Coach Wiroth is back with us to explain (in a somewhat confusing way, in my opinion) what he calls ‘training overload’. Comments and questions below the article.
Article #3 – How to plan a training overload
Jean-Baptiste WIROTH – PhD
Founder of WTS – The Coaching Company®
http://www.wts.fr – firstname.lastname@example.org
If you want to improve your performance on the bike, it is absolutely necessary to increase your amount of training in a significant way. Overload is of primary importance in order to have perfect fitness during Haute Route!
What is overload?
To create physiological adaptations, you have to stimulate your body with unusual training amounts. This is called overload. If you are accustomed to train 10 hours per week, you will do a significant overload if you train for 12 to 15 hours.
Keep in mind that overload is one of 5 main principles of training. The others are progressiveness, training/recovery, specificity and individualization.
Overload and super-compensation
To be efficient, a training session should stimulate the body and create fatigue. During the rest period that follows training, the body adapts and develops new capabilities. This period of super-compensation is always transitory. If someone makes an intense training session (3 hours) on Sunday morning, the period of super-compensation will begin on Wednesday and will finish 24 to 48 hours later.
When overload should be planned?
Before answering this question, it is important to remind that a season is cut in 5 periods that succeed in a logical and progressive way.
1- Global preparation
2- Base period who is an optimal period to try to improve its weak points
3- Build period (PPS) which includes the first races
4- Peak period where the best fitness should be achieved
5- Recovery period
For an athlete who trains for Haute Route, it is recommended to plan one overload week during each training period. During the last period before the race, it is recommended to stop overloads around 2 to 3 weeks before the race.
July is the most important month for someone who trains for Haute Route!
Example of periodization
- Firstly, I’m not sure why this periodization chart starts at Week 9 (this is both a comment and a question..).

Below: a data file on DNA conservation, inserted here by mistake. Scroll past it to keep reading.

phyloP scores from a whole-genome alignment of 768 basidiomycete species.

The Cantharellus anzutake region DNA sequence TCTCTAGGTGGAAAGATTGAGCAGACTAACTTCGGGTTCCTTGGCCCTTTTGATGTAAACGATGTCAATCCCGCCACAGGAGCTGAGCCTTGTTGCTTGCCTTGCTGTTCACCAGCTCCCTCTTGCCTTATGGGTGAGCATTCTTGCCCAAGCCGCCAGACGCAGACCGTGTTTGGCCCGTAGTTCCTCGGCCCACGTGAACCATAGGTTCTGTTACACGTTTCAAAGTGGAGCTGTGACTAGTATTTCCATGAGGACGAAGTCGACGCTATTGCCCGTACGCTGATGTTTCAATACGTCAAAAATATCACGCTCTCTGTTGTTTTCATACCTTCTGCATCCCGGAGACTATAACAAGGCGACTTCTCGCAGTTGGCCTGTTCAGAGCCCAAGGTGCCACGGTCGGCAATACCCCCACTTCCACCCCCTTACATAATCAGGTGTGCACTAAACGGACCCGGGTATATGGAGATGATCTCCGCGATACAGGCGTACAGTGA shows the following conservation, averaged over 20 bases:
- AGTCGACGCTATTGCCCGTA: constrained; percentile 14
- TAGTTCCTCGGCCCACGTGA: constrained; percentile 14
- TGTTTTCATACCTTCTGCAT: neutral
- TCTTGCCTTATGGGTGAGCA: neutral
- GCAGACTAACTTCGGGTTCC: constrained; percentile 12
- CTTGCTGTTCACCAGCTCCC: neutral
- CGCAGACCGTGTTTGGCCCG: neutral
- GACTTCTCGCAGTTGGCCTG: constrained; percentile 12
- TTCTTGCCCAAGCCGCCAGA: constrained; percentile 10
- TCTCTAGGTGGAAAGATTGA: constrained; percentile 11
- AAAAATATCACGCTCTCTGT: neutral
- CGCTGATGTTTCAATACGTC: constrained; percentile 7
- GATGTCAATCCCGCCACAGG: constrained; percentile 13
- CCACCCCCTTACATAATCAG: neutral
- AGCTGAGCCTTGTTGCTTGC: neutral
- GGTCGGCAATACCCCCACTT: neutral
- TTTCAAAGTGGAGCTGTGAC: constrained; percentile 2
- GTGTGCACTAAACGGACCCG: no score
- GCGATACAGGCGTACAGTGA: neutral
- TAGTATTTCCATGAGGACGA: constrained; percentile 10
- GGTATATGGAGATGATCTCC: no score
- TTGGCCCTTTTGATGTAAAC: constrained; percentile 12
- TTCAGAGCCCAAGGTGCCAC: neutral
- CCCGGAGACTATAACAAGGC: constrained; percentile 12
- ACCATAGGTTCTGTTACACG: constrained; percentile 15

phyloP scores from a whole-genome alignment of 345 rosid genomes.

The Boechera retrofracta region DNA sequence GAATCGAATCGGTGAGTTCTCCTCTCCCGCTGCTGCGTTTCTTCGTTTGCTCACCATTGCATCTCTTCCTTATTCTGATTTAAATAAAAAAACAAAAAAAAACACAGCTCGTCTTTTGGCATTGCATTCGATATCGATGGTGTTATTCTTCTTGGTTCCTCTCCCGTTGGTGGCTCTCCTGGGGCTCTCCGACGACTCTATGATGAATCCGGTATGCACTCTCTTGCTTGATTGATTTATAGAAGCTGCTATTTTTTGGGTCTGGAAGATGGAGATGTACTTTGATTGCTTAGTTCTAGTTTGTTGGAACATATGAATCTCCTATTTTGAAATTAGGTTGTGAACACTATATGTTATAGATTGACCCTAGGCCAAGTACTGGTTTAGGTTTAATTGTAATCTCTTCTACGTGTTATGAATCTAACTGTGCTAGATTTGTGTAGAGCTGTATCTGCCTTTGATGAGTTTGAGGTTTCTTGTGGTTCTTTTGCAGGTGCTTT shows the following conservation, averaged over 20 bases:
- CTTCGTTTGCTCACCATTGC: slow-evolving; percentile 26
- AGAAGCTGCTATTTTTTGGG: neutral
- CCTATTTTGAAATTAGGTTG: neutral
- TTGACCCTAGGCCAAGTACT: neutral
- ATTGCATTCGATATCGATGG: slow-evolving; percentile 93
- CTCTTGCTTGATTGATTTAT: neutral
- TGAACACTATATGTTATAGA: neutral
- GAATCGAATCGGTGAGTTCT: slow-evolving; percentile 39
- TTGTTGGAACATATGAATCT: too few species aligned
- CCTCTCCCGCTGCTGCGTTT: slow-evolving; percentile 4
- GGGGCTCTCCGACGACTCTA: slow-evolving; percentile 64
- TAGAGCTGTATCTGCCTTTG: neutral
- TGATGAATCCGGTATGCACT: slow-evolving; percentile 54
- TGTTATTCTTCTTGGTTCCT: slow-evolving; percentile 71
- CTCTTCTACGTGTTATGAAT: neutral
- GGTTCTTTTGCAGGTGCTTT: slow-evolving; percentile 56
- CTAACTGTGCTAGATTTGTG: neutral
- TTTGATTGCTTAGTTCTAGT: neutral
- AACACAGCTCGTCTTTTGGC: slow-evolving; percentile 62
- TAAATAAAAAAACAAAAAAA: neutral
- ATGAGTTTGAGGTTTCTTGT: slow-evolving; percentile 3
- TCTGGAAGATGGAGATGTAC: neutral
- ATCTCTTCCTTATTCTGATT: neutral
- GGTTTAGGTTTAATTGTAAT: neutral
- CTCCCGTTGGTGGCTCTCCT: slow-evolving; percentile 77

- As I understand the principle, the last week in a 4-week training period will be harder than the rest. Does this assume that the previous weeks were the same number of hours on the bike then? My program last season was cut into one-month chunks, with each week progressively higher in hours than the previous, then, after a week of recovery, resetting (but at a higher number than the previous period) for ‘week one’ of the next period. In this scenario I wonder where the ‘overload’ is. Still the last week, or just spread out over the month?
- This idea of ‘super-compensation’ is, in my mind, crucial for getting stronger. A week of recovery (but continue riding every day) after 4 progressively harder weeks allowed me not only to remain sane and have something to look forward to every 5 weeks, but I’m sure it was invaluable in repairing the damage I did to my body during those 28 days.
- The Haute Route must be approached differently than the Etape du Tour, I’m assuming, since it is, essentially, several Etapes strung together over consecutive days. I wonder what others think about the ‘2 to 3 weeks’ comment above. I’m guessing that means that your last peak week of training will be 14 to 21 days before the Haute Route begins, meaning recovery of that long as well. This is 2 to 3 times as long as I did for the two Etapes this year. It seems extreme, but is it because the Haute Route is that much more extreme? Comments very welcome on this one!
Lastly, for your viewing pleasure, I present you a video that has just come out – Haute Route, The Movie! Warning: watch at your own risk. The author shall not be liable for any marital issues resulting from spontaneous Haute Route registrations.